Doctor John made a great contribution to the county's health
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HERITAGE MATTERS: Our regular column from the Wick Society – this time looking at the work of Dr John Alexander, medical officer of health for Caithness
While a debate continues about statutes and their historical value, a Wick statute commemorates a man who contributed not only to our heritage but to the health of the county. Dr John Alexander’s monument stands proudly at the riverside, near the railway station. Designed by an Italian sculptor and erected by J Hood and Sons, it looks over the town that he gave so much to.
The Wick Heritage Museum is also proud to commemorate Dr John Alexander by being able to display his wonderful box of medical specimen slides.
John Alexander was born in 1839 at Cromiequoy Farm, Watten, where his father William was a farmer. John initially studied for a teaching career but an interest in medicine took over and he qualified from Glasgow in 1867. On qualification he worked as a surgeon at the Bedlington Colliery in Northumberland. A degree of MD was conferred on him by Durham University.
Returning to Wick, he set up his medical practice in 1868 and was later joined in the practice by his brother, Alexander. Their medical practice covered much of Caithness and Doctor John, as he was known, brought his professional skills and compassion to his many patients. He loved Caithness and understood its people.
He was quoted (John O’Groat Journal) as saying: “We are an emotional people and sentiment plays a large part in our actions. There is a strong sentimental element binding kindred and communities together attaching us to our native place."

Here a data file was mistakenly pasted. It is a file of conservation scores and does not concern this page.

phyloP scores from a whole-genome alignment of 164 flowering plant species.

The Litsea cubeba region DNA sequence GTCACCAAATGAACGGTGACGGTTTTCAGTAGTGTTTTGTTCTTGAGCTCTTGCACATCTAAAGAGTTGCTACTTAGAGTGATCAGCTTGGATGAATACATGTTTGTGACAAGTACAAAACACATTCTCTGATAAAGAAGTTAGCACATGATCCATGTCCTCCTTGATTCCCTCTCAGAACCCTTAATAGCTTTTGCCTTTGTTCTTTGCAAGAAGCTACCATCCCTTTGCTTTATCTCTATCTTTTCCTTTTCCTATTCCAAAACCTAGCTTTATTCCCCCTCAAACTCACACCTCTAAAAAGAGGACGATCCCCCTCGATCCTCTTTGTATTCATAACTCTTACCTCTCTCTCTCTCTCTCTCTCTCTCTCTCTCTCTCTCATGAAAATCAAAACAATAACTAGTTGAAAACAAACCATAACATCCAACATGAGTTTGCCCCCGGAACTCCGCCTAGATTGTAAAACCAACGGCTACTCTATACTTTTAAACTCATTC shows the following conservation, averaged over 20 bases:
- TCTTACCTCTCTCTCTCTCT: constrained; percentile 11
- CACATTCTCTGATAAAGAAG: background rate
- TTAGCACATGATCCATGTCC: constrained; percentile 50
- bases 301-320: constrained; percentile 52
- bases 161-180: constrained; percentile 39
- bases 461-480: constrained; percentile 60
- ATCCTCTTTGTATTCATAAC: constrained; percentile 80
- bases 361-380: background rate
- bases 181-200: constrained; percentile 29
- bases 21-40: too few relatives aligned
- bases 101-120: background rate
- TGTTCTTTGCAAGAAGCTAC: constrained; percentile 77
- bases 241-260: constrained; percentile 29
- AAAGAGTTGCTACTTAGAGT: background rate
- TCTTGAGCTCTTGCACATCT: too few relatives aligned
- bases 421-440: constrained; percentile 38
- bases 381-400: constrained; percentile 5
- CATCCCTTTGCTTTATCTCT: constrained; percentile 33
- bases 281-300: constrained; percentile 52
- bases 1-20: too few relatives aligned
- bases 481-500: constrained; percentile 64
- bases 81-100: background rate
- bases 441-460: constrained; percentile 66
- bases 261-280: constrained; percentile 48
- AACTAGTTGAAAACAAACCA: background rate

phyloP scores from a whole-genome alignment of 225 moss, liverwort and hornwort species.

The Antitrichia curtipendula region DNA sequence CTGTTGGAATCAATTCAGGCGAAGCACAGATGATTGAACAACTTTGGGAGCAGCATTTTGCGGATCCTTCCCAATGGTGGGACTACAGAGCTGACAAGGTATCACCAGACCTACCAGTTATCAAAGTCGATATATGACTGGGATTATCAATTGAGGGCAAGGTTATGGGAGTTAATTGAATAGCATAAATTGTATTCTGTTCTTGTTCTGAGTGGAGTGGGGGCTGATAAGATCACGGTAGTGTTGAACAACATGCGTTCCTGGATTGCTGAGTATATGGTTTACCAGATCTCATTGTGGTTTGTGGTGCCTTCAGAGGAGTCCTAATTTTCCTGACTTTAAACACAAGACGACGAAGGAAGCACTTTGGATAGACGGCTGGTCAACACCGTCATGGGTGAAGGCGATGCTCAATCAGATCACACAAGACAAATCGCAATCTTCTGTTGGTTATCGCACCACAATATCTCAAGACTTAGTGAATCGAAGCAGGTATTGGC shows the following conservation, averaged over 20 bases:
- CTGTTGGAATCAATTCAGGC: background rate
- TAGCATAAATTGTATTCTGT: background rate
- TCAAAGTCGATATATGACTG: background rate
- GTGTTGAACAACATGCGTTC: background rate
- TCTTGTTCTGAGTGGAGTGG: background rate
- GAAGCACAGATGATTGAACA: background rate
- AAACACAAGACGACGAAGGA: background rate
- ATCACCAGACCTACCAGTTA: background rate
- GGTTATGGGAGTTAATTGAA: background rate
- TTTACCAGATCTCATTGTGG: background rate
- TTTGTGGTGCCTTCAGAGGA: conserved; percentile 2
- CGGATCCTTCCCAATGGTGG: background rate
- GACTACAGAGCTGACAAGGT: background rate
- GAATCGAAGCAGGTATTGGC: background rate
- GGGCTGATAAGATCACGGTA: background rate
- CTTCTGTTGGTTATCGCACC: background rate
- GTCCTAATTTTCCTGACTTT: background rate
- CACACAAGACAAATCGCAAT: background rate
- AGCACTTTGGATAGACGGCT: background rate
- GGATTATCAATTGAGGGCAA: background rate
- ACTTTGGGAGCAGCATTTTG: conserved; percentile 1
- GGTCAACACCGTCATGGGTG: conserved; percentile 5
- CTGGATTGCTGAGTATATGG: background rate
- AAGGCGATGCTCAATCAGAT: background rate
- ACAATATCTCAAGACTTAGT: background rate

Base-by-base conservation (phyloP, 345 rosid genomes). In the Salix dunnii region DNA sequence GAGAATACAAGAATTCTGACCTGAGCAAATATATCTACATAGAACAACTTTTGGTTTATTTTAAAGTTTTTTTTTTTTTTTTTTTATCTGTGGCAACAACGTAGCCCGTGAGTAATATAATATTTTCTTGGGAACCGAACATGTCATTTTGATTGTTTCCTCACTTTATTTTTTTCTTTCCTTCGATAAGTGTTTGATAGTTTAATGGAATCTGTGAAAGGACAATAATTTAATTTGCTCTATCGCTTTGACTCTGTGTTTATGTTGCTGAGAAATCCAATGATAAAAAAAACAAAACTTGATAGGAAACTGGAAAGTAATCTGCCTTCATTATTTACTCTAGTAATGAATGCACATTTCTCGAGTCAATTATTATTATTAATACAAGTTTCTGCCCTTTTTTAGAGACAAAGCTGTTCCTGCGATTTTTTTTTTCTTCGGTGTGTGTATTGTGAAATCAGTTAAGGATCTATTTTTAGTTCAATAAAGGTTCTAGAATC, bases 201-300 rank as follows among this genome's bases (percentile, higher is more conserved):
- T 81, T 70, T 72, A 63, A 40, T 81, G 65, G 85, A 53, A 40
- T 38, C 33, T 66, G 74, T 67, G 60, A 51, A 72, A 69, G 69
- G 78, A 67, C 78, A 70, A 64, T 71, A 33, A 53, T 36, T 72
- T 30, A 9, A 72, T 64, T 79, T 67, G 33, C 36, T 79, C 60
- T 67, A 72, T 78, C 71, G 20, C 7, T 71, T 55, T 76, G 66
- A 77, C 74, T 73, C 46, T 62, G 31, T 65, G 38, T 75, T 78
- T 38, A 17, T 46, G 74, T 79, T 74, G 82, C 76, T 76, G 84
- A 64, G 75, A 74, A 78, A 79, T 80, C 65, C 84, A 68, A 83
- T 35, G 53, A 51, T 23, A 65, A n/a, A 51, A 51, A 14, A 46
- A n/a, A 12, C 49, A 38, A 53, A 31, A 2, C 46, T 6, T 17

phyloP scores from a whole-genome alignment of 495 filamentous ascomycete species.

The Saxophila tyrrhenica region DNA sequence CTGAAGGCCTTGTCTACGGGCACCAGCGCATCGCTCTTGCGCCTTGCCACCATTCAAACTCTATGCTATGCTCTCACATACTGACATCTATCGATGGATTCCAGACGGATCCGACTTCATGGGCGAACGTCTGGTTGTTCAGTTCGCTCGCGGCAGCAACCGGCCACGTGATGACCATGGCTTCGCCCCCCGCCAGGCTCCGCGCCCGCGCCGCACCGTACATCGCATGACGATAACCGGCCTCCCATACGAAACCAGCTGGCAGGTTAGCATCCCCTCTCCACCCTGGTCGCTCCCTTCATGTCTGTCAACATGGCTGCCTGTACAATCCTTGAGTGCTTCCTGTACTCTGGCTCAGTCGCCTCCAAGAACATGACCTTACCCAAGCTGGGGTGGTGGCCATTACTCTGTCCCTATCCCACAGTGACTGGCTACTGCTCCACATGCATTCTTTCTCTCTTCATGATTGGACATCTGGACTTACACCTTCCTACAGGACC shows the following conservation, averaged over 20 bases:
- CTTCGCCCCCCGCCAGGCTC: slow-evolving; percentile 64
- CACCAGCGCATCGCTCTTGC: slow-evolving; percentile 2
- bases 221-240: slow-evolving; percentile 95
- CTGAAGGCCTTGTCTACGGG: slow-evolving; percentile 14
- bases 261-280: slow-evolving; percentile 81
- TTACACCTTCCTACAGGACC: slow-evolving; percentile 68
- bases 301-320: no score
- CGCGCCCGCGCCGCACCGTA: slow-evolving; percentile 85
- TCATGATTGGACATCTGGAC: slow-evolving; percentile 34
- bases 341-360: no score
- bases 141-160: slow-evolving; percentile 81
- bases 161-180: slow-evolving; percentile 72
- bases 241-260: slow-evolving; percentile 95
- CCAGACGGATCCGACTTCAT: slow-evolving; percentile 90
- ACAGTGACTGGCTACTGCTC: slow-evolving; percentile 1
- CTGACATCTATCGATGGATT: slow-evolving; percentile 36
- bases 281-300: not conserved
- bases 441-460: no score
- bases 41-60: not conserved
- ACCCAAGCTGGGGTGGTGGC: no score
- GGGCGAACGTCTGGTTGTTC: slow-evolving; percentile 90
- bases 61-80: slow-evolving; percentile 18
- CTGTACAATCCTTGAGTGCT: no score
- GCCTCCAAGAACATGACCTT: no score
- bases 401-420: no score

In 1891 John Alexander became the first full-time medical officer of health for the county of Caithness. His salary was to be £300 per annum plus £50 travelling expenses. At his own expense he obtained a Diploma in Public Health. As a member of the community, he was a justice of the peace and a member of Wick Town Council and he served on the Carnegie Public Library Committee. He was also a “faithful member” of the United Free Church.
As medical officer of health he found the state of sanitation somewhat less than desirable. A report into sanitation in Caithness, around that time, found “livestock was permitted to share the meagre accommodation of the cottages. But though they bred thus, under circumstances which would turn the blood of a sanitary inspector cold, the people seemed to thrive on this primitive mode of existence.”
A report into sanitation in Caithness found “livestock was permitted to share the meagre accommodation of the cottages".
In an extensive report to the district committee of the county he said that he would impress upon the council "the great importance of adopting the Infectious Diseases (Notification) Act at an early date”.
Ironically, it was an infectious disease that led to the early death of his brother, Dr Alexander Alexander. He had graduated in medicine from Edinburgh in 1875 and was a past president of the Edinburgh Caithness Association. This family tradition with medicine was to continue.Alexander’s son, William Allister, born 1890, graduated in medicine from Edinburgh University in 1912. In turn his son David and daughter Isobel followed medical careers.
Alexander Alexander died of typhus fever in 1894, which he contracted during the care of his patients. The Scotsman reported: "Dr Alexander, Wick, died on Sunday from fever contracted in the discharge of his professional duties. The sad event has caused deep regret in the town and throughout the county where Dr Alexander had an extensive practice and was greatly respected."
D H A Boyd's book Amulets to Isotopes stated: "If one man could be said to have done most to improve health in Caithness then it would be John Alexander.” He died at Wick on December 5, 1901, and is buried in his native Watten.